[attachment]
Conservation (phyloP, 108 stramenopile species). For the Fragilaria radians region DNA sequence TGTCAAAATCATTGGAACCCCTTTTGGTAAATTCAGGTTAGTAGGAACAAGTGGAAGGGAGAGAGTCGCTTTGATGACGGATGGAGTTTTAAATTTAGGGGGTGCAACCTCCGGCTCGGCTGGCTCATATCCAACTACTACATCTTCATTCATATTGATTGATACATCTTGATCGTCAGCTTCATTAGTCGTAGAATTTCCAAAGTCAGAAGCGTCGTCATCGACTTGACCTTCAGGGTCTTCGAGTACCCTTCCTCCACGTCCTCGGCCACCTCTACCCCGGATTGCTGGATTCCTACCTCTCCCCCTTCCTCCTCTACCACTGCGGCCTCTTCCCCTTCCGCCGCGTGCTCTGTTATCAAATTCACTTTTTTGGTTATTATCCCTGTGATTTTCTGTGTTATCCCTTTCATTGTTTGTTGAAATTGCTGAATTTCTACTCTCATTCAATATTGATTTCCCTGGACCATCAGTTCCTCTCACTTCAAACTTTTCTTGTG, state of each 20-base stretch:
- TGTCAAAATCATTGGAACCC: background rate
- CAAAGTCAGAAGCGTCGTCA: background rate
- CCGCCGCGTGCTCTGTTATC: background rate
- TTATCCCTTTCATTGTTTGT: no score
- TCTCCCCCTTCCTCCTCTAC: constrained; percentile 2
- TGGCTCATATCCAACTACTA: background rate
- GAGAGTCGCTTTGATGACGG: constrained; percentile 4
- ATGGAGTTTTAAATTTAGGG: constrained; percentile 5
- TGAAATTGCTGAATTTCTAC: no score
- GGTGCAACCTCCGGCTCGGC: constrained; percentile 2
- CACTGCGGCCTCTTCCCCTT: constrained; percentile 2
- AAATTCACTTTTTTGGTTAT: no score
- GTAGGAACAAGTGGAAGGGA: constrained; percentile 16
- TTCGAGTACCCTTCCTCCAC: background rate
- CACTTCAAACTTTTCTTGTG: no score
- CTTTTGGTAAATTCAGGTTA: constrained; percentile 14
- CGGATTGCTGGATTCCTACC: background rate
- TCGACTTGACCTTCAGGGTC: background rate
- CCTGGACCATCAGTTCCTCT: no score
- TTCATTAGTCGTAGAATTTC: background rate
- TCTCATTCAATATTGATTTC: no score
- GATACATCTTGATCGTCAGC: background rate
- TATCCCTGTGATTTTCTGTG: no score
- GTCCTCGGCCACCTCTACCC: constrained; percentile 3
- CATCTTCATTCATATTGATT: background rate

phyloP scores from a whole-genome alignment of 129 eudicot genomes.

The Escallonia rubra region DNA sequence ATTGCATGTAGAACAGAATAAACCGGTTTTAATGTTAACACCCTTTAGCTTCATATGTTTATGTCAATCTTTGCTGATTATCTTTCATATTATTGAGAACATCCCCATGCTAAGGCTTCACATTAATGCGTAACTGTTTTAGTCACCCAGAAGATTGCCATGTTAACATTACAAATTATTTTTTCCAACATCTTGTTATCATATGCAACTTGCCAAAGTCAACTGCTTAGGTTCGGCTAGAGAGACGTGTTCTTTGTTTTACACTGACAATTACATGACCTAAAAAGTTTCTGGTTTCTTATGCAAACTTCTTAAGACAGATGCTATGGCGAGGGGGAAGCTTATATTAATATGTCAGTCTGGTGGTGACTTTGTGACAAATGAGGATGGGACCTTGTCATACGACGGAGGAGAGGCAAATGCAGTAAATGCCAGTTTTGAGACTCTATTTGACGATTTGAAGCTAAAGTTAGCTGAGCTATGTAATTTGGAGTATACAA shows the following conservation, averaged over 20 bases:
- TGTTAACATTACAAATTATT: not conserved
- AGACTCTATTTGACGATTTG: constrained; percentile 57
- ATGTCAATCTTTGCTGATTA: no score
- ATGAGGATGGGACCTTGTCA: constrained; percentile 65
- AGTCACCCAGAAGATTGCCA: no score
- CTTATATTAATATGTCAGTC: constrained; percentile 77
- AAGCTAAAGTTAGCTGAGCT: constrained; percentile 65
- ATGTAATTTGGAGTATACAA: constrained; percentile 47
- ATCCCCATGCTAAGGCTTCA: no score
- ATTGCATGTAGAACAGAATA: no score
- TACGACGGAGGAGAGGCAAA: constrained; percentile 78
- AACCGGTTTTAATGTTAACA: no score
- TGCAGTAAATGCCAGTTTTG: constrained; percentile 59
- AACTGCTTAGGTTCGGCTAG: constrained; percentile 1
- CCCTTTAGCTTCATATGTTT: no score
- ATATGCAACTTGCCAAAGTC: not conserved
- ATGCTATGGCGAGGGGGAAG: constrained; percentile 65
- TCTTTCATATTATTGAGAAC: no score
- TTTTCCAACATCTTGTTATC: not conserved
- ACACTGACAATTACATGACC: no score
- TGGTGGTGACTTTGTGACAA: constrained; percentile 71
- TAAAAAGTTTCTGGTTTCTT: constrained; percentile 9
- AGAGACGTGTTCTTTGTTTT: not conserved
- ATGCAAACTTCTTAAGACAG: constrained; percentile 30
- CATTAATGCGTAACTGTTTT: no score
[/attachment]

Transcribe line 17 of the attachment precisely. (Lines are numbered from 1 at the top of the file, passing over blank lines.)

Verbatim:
- CTTTTGGTAAATTCAGGTTA: constrained; percentile 14